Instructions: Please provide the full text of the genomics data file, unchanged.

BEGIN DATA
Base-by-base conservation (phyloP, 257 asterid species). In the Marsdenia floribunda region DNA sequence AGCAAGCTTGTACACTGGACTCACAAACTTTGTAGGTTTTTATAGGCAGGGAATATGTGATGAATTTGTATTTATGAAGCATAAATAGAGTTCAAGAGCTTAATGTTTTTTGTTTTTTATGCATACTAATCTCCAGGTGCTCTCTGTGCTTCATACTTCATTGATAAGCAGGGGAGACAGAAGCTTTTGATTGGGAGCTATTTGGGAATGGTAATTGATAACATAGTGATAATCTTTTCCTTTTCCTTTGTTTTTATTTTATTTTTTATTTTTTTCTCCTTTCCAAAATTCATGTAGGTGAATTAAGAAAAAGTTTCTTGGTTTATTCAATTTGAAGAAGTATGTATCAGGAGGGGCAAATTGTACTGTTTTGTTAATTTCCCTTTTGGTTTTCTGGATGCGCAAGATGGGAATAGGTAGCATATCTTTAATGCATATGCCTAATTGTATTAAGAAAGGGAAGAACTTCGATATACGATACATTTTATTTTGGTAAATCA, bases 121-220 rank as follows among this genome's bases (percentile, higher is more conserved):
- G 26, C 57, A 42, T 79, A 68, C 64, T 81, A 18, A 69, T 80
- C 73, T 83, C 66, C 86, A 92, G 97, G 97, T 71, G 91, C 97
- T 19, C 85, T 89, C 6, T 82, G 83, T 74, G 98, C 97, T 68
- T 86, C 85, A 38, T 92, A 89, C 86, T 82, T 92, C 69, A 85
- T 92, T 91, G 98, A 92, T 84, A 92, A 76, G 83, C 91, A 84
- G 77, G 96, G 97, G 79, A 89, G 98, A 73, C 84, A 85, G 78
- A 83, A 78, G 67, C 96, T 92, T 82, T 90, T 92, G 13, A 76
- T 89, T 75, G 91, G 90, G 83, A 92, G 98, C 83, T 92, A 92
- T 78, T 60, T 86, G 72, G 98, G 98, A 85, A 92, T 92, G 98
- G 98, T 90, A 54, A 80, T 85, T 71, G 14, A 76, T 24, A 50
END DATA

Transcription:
Base-by-base conservation (phyloP, 257 asterid species). In the Marsdenia floribunda region DNA sequence AGCAAGCTTGTACACTGGACTCACAAACTTTGTAGGTTTTTATAGGCAGGGAATATGTGATGAATTTGTATTTATGAAGCATAAATAGAGTTCAAGAGCTTAATGTTTTTTGTTTTTTATGCATACTAATCTCCAGGTGCTCTCTGTGCTTCATACTTCATTGATAAGCAGGGGAGACAGAAGCTTTTGATTGGGAGCTATTTGGGAATGGTAATTGATAACATAGTGATAATCTTTTCCTTTTCCTTTGTTTTTATTTTATTTTTTATTTTTTTCTCCTTTCCAAAATTCATGTAGGTGAATTAAGAAAAAGTTTCTTGGTTTATTCAATTTGAAGAAGTATGTATCAGGAGGGGCAAATTGTACTGTTTTGTTAATTTCCCTTTTGGTTTTCTGGATGCGCAAGATGGGAATAGGTAGCATATCTTTAATGCATATGCCTAATTGTATTAAGAAAGGGAAGAACTTCGATATACGATACATTTTATTTTGGTAAATCA, bases 121-220 rank as follows among this genome's bases (percentile, higher is more conserved):
- G 26, C 57, A 42, T 79, A 68, C 64, T 81, A 18, A 69, T 80
- C 73, T 83, C 66, C 86, A 92, G 97, G 97, T 71, G 91, C 97
- T 19, C 85, T 89, C 6, T 82, G 83, T 74, G 98, C 97, T 68
- T 86, C 85, A 38, T 92, A 89, C 86, T 82, T 92, C 69, A 85
- T 92, T 91, G 98, A 92, T 84, A 92, A 76, G 83, C 91, A 84
- G 77, G 96, G 97, G 79, A 89, G 98, A 73, C 84, A 85, G 78
- A 83, A 78, G 67, C 96, T 92, T 82, T 90, T 92, G 13, A 76
- T 89, T 75, G 91, G 90, G 83, A 92, G 98, C 83, T 92, A 92
- T 78, T 60, T 86, G 72, G 98, G 98, A 85, A 92, T 92, G 98
- G 98, T 90, A 54, A 80, T 85, T 71, G 14, A 76, T 24, A 50